DALLAS – This promises to be a summer to make money for airlines with planes full of passengers paying higher fares than a year ago. But there could be a cold autumn air.
Do not Miss These Travel stories
The 7 Most Common Mistakes gas-guzzling
Did You Know That a faulty oxygen sensor CAN DECREASE your mileage by 40 Percent? It's Easier Than You Think To Avoid These Common Mishaps – and save money at the pump.
F-bombs New York man get booted off plane Feds: Bus company put people in luggage hold Time to say goodbye to Mexico travel? 'Anti-Tourists' heed call of danger
Tourists say they are cutting back on trips due to higher ticket prices, concerns about the economy and the need to spend more of everything from food to gasoline.
Airlines are planning to cut flights after summer ends. Some are offering sales to fill their planes as the holiday season is over.
"We are concerned about what happens after Labor Day," says Helane Becker, an analyst at Dahlman Rose & Co. "We'll see lower demand and higher discounts."
Economists have cut growth forecasts after a lot of bad economic news recently. Unemployment remains above 9 percent. Retail sales fell for the first time in almost a year. Becker is worried that could presage a decline in leisure travel, offset continued strength in business travel.
People who bought their tickets before the grim headlines helped boost May air traffic over last year's levels, especially on international routes. discount airlines like Southwest and JetBlue took a greater share of U.S. market as tourists and business travelers, even tried to save money.
Nancy Ruby, a customer service manager for a national distributor, which is used to fly United, but was taking Southwest from Dallas to Baltimore this week.
"It's not a corporate policy, but my company has encouraged us to book as early as possible to lower rates," he said. And she has been traveling on Southwest more often to avoid baggage fees and changes in reserves.
Southwest travelers like Ruby helped increase traffic in May from 10.9 percent a year ago. JetBlue traffic increased 10.6 percent, but growth was much slower in the Delta and American and traffic was down slightly at United and Continental.
Higher fares, fuller planes your traffic went up or down, increased rates boosted revenue.
Continental U.S. Holdings Inc. said revenue per seat rose 14 percent to 15 percent from a year ago, and that even includes money from additional fees. The same measure was an increase from 11 to 12 percent at Southwest Airlines Co. and an impressive 19 percent in JetBlue Airways Corp.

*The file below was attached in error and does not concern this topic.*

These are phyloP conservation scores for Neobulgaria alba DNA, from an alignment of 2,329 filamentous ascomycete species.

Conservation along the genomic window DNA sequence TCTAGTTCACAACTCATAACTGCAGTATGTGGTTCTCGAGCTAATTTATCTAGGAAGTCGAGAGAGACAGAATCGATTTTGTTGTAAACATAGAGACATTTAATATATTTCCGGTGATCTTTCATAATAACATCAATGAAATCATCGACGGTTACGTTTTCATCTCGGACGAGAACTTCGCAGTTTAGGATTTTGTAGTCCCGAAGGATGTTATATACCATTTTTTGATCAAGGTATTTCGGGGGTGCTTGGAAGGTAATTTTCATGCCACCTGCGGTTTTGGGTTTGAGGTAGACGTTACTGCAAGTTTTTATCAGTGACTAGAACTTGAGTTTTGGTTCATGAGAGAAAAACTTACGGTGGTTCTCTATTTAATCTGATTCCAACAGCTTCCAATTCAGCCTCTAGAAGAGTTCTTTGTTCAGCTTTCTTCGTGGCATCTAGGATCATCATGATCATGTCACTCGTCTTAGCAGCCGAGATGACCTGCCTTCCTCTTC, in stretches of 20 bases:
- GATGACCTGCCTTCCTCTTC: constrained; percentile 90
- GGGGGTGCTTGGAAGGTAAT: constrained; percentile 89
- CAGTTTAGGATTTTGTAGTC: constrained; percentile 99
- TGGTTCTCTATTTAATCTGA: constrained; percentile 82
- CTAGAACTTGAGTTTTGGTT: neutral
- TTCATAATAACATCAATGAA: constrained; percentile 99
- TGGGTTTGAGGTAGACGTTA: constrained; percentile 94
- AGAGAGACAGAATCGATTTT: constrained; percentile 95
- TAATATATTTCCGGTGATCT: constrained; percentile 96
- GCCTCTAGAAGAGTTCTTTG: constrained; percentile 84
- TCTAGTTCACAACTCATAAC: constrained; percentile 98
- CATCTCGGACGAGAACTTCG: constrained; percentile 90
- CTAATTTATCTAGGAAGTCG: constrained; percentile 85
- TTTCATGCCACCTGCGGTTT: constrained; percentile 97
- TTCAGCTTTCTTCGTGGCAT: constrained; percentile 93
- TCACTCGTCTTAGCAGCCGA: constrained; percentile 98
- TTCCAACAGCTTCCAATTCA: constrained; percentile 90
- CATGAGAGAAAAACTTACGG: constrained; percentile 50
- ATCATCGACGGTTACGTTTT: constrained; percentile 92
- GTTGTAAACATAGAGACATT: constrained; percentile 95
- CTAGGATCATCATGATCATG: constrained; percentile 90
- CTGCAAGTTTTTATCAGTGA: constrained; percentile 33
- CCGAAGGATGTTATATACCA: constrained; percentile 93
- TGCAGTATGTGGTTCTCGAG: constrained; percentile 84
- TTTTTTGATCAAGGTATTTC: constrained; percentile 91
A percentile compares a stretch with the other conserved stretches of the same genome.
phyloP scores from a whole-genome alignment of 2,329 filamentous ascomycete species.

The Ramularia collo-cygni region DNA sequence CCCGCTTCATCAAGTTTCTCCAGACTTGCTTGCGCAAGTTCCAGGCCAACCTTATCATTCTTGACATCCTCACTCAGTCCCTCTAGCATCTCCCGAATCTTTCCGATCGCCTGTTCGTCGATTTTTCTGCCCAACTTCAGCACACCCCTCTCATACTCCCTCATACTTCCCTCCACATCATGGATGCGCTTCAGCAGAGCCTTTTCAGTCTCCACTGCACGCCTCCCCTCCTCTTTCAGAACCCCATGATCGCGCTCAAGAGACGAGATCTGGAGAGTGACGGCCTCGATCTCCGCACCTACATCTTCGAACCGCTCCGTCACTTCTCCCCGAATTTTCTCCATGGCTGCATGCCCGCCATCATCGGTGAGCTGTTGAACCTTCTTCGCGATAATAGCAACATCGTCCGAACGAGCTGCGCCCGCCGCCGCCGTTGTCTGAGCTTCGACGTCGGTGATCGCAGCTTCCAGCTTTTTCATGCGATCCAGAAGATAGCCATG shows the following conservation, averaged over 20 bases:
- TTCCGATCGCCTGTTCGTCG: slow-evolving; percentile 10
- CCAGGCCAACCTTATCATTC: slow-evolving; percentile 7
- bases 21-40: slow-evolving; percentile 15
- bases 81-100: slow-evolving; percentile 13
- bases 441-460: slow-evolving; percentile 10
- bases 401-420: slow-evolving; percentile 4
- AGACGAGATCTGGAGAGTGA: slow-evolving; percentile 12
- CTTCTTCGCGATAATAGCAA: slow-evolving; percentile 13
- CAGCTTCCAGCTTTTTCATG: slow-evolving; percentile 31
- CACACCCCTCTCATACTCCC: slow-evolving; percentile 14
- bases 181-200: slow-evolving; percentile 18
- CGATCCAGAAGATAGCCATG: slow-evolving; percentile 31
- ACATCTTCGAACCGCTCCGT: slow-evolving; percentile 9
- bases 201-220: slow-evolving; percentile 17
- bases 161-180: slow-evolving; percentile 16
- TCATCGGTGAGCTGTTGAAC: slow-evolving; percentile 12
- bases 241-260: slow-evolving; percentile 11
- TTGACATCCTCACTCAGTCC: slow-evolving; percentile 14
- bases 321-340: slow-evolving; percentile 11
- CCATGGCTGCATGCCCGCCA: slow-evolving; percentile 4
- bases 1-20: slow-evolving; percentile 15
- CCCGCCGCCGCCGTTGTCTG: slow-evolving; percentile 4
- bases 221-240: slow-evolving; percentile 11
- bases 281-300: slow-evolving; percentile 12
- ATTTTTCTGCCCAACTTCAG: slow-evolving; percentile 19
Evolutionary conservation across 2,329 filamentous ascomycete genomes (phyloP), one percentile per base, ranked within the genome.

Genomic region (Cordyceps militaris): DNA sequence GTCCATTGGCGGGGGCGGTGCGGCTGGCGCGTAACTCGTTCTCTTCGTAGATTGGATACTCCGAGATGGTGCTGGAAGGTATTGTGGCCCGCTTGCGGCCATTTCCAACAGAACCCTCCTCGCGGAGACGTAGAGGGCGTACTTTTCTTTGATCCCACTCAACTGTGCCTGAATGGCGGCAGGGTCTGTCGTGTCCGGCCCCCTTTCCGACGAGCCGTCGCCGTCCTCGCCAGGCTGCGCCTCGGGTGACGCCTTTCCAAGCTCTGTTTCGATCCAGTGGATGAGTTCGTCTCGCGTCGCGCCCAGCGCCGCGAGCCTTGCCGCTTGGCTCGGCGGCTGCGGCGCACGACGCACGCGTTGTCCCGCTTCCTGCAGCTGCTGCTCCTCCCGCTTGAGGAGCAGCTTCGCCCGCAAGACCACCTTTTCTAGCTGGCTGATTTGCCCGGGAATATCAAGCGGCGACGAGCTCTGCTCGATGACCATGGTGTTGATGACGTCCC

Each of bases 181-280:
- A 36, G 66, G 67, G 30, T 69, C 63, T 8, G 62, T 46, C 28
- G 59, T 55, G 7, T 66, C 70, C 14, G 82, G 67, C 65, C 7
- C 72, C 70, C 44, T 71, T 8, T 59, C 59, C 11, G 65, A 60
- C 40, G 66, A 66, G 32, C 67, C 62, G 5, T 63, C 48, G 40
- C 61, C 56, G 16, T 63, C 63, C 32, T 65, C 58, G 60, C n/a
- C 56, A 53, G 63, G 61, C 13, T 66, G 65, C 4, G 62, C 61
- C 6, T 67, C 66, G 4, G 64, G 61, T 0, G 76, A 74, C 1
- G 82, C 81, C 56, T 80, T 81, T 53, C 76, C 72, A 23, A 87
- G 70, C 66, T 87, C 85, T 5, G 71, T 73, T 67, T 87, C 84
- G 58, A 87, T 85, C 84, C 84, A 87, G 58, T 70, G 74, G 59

The average flight in May was more than 83 percent full, a level of unknown occupation years ago. And it could go higher in June, July and August.
Since 2008, the airlines are well controlled, the number of seats for sale. This is not just made fuller flights is allowed companies to boost prices higher. And they're doing more of the shares – 5.7 billion U.S. dollars last year baggage rates and changes in reserves, the government said this week.
Story: Collected Airlines $ 3.4B in 2010 in bag fees
The airlines need a great summer to offset the cost of aviation fuel, which are about a third more than a year ago. If fuel stays at $ 3 a gallon, the industry bill for 2011 will be $ 54 billion, an increase of $ 15 million over last year, according to a trade group.
Airlines are preparing for the fall season travel slower. This week, JetBlue and AirTran launched sales running on the end of 2011, indicating the need to fill the seats.
Offers low Henry Harteveldt, an analyst with travel industry at Forrester Research, said airlines could cut even more flights than currently planned, making it more difficult to find a cheap price. Travelers say deals are already scarce, and that is causing a rethink their travel plans.
Larry and Carla Brock of Pittsburgh, said he paid $ 840 for a roundtrip ticket on U.S. Airways to Texas, where his son was graduating from surgical residency at a hospital in Dallas. A colleague posed the trip financially bearable.
That price is a kind of ridiculous, "said Carla. "If this (trip) was more than a temporary, would have to think twice about it."
Plus travel expenses to come, warns consumer group
Victor Padilla, an expert in technology for an accounting firm in Dallas, said that instead of his usual weekend trips of three or four to visit friends in New York and Chicago, it will go once or twice this year.
Joan Spurlock, a physical therapist in Fort Worth, Texas, said the flight of his family to summer vacation in Grand Cayman will cost $ 650 each in airfare, around a third more than the same trip two years ago. Spurlock was taking her daughter 14 years old, Jamie, a dance competition in Florida this week, but her husband and another son were staying home because of cost.
"We will travel less often. It is both higher prices and the economy," he said. "I do not mean gas prices – what a scam."
Copyright 2011 The Associated Press. All rights reserved. This Material May Not Be published, broadcast, rewritten or redistribution.
- Airlines support off-peak travel allowances
- Airlines to reverse the high-season surcharges
- Airlines Back Off peak travel surcharges
- Airlines back off the top-travel surcharges
- Spirit Airlines will start offering vacation packages
- Computer glitch grounds United Airlines pilots
- Spirit Airlines promotes' Weiner sale "
- Airlines menus change amid outbreak of E. coli
- Airlines cancel flights as ash is approaching Europe
- No more pretzels? Airlines divide complimentary snacks
Submited at Thursday, June 16th, 2011 at 10:00 am on News by john
Comment RSS 2.0 - leave a comment - trackback